INTRODUCTION TO THE COURSE

Studying with the ISCP. How to use your coursebook. An explanation of the work that will be expected of you for successful completion of the course and your Diploma qualification. Submitting coursework. Feedback. The Canine Behaviour Practitioner’s charter. The qualities a Canine Practitioner needs. Taking case histories. The science in this course. The essential nature of the dog. Case history form.

UNIT 1. EVOLUTION

The evolution of the dog from furthest ancestry. The wolf-dog theory. The village dogs theory. Research into juvenile traits. The wolf pack. The dog pack. Reversion to instinct. Leadership. Case history: Lulu. It’s a dog’s life.

UNIT 2. CANINE CHARACTER AND PERSONALITY

Assessing basic character. Introverts. Extroverts. Imprinting and conditioning. Classic (respondent) conditioning. Operant (instrumental) conditioning. Case history: Jess and Jo. The dog’s past conditioning. Getting to know a new dog and his background. Coping with new stimuli. Matching the dog and the owner. When the match is all wrong. The characteristics of different dog breeds. The dog’s role. Redirection. The importance of socialisation. Encouraging socialising. What to look for in dog classes.

UNIT 3. THE PHYSICAL NEEDS OF THE DOG

The dog’s essential needs. Shelter and comfort; healthy eating, food allergies, protein, raw food, dried food, wet food, home cooking, foods to avoid. Deterring parasites. Health insurance. A special relationship. Dogs as genetic life-savers. The work of geneticist Elinor Karlsson and her team.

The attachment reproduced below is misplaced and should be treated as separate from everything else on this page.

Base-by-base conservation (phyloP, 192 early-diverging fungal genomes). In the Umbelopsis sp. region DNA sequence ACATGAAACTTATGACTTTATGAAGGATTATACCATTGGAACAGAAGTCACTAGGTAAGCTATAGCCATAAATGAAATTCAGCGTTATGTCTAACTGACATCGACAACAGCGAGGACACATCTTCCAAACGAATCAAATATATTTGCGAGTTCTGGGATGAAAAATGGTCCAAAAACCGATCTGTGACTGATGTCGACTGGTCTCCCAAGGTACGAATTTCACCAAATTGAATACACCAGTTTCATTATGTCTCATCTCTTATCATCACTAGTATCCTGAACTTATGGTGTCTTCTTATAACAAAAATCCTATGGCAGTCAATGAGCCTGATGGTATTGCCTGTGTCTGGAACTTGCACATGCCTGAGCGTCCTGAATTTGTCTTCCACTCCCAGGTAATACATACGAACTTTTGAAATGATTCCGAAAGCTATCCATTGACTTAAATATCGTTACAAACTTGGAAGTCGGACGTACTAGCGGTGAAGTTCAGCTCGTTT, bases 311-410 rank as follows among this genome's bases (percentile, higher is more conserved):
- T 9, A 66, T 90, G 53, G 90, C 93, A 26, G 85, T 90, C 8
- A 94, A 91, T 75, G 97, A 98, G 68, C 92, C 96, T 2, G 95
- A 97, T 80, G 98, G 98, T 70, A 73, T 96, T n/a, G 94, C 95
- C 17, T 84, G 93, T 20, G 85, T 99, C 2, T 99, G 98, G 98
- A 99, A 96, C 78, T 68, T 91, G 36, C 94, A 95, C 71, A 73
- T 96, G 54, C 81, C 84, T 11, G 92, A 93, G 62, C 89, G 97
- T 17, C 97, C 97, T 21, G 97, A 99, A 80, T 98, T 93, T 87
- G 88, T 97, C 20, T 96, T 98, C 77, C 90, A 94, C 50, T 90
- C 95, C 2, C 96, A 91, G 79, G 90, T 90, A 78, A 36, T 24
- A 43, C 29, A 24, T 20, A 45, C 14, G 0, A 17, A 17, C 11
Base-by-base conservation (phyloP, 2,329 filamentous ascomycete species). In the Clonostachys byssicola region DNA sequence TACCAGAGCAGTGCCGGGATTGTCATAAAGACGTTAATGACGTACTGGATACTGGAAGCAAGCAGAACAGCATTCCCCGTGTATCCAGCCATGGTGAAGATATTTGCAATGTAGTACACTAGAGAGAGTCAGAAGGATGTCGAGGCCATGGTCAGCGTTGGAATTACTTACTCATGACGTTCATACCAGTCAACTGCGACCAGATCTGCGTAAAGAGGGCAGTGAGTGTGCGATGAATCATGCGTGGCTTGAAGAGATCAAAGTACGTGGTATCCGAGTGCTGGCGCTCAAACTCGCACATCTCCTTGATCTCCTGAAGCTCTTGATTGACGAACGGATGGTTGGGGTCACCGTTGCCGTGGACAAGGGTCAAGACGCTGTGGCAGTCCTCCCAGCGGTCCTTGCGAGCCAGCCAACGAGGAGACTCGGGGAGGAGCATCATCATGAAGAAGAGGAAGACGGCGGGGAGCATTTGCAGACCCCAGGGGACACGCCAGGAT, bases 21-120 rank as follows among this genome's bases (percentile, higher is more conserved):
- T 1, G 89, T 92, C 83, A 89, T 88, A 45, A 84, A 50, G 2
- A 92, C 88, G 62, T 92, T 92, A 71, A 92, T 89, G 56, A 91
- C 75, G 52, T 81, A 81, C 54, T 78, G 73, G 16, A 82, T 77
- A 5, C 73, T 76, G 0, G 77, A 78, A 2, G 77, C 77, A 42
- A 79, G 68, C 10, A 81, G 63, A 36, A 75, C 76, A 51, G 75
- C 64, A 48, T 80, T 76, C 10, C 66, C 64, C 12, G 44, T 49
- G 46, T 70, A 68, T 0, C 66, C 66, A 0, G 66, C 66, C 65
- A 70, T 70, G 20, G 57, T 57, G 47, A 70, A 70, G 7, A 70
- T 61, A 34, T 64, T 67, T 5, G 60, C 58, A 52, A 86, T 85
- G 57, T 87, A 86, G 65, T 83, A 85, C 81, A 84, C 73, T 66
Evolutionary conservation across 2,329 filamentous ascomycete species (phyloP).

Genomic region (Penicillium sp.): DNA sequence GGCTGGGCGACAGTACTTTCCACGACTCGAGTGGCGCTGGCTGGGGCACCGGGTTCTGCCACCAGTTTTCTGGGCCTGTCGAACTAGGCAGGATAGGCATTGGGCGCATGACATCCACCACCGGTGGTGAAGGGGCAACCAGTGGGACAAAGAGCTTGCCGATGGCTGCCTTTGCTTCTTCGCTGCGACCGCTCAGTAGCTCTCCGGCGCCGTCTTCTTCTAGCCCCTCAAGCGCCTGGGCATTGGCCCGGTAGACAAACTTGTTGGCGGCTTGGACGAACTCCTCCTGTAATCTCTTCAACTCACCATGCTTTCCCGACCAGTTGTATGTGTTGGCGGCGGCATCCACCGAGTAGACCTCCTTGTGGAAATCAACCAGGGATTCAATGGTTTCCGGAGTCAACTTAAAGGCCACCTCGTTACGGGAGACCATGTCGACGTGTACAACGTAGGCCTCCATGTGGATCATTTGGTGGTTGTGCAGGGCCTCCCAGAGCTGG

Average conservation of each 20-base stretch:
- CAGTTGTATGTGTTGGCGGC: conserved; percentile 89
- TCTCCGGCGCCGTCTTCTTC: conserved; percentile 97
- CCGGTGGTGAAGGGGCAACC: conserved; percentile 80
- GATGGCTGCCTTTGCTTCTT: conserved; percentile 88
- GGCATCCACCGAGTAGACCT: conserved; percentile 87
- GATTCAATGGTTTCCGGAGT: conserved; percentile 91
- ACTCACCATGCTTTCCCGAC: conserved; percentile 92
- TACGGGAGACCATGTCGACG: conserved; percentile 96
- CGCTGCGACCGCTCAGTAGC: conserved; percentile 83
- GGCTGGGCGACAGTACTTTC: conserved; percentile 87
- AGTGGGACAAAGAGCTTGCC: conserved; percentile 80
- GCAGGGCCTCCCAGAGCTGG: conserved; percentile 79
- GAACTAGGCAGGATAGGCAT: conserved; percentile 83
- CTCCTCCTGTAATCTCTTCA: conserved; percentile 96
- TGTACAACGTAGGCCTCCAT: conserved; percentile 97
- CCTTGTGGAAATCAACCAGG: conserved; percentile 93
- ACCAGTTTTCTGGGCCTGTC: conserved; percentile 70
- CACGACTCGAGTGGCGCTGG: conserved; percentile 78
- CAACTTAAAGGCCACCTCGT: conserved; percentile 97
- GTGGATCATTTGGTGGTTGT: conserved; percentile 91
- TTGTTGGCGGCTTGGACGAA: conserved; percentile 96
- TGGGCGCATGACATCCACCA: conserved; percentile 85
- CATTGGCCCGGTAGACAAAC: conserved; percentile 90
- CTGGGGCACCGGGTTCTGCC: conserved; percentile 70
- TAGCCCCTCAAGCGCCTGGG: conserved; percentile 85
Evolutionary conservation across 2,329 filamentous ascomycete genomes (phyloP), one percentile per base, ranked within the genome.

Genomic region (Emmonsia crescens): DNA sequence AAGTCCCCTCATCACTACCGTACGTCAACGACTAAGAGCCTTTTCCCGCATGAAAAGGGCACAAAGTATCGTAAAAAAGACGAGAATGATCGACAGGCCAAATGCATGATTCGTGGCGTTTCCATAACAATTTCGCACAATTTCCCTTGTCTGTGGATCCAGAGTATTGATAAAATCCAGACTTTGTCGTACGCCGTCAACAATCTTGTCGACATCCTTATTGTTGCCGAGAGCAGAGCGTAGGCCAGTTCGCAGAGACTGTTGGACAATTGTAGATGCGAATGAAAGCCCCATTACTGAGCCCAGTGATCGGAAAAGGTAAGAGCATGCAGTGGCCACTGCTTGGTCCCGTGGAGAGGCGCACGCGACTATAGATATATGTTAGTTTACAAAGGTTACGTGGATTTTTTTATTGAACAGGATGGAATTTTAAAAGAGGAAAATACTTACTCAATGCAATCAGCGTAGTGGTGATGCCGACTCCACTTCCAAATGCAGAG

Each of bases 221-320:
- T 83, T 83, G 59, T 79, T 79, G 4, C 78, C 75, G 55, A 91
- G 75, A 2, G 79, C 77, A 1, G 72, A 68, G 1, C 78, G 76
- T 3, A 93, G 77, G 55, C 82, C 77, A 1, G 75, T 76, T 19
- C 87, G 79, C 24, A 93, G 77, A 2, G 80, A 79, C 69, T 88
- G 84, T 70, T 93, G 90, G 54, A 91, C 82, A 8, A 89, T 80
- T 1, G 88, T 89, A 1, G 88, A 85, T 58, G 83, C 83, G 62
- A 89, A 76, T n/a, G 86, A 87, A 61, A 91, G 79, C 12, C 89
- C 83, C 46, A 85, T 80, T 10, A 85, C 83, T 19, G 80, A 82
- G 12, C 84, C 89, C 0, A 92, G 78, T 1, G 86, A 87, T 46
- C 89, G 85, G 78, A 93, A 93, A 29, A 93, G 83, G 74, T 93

UNIT 4. THE EMOTIONAL NEEDS OF THE DOG

The chemistry of bonding. The scientific proof that loving interaction between a person and their dog releases bursts of the nurturing chemical oxytocin in both. Meeting a dog’s emotional needs. The research of Japanese biologists Miho Nagasawa and Takefumi Kikusui. Emotional barometers. How dogs read our emotions. The research into left gaze bias by Professor Daniel Mills, Dr Kun Guo, Dr Kerstin Meints and their team at the University of Lincoln. The dog’s emotional needs. The signs of a happy, unhappy, uncomfortable, and frustrated dog. Meeting a dog’s emotional and mental needs. The importance of play.

UNIT 5. INTELLIGENCE

The story of Betsy. Cognition. The research of Dr Juliane Kaminsky. The research of Professor Brian Hare. Social partners: an ideal partnership. How even puppies from the age of 6 weeks are hard-wired to communicate with humans. A two-way street: how dogs read and imitate us. Rogue intelligence; the manifestations of a bored dog. The importance of mental stimulation. Case history: Skye.

UNIT 6. THE LANGUAGE OF THE DOG

The signals dogs use. A two-way street. Body talk; interpreting body language. Confident, nervous, anxious, frightened, excited, happy, angry, aggressive, relaxed, depressed, concerned. Vocalising. The research of Dr Ádám Miklósi. Subtle signals: staring, averting the eyes, low body posture, upright body posture, urine marking, scent marking. Do dogs wear perfume? Reading the subtle cues. Using your body language to communicate.

UNIT 7. CALM GUIDANCE

Starting from the moment you meet a dog, how to give clear, compassionate signals that you can be trusted to be in charge. How to promote acceptance and respect: calm guidance means positive stewardship. Boundaries, not punishment. Rewards, redirection and discipline. Case history: Sally. Calming signals. The basics of good dog guardianship: rewards, redirection, positive association, dealing with an issue. How we unconsciously condition dogs, positively and negatively. Switching to conscious conditioning.

UNIT 8. THE DOMINANCE MYTH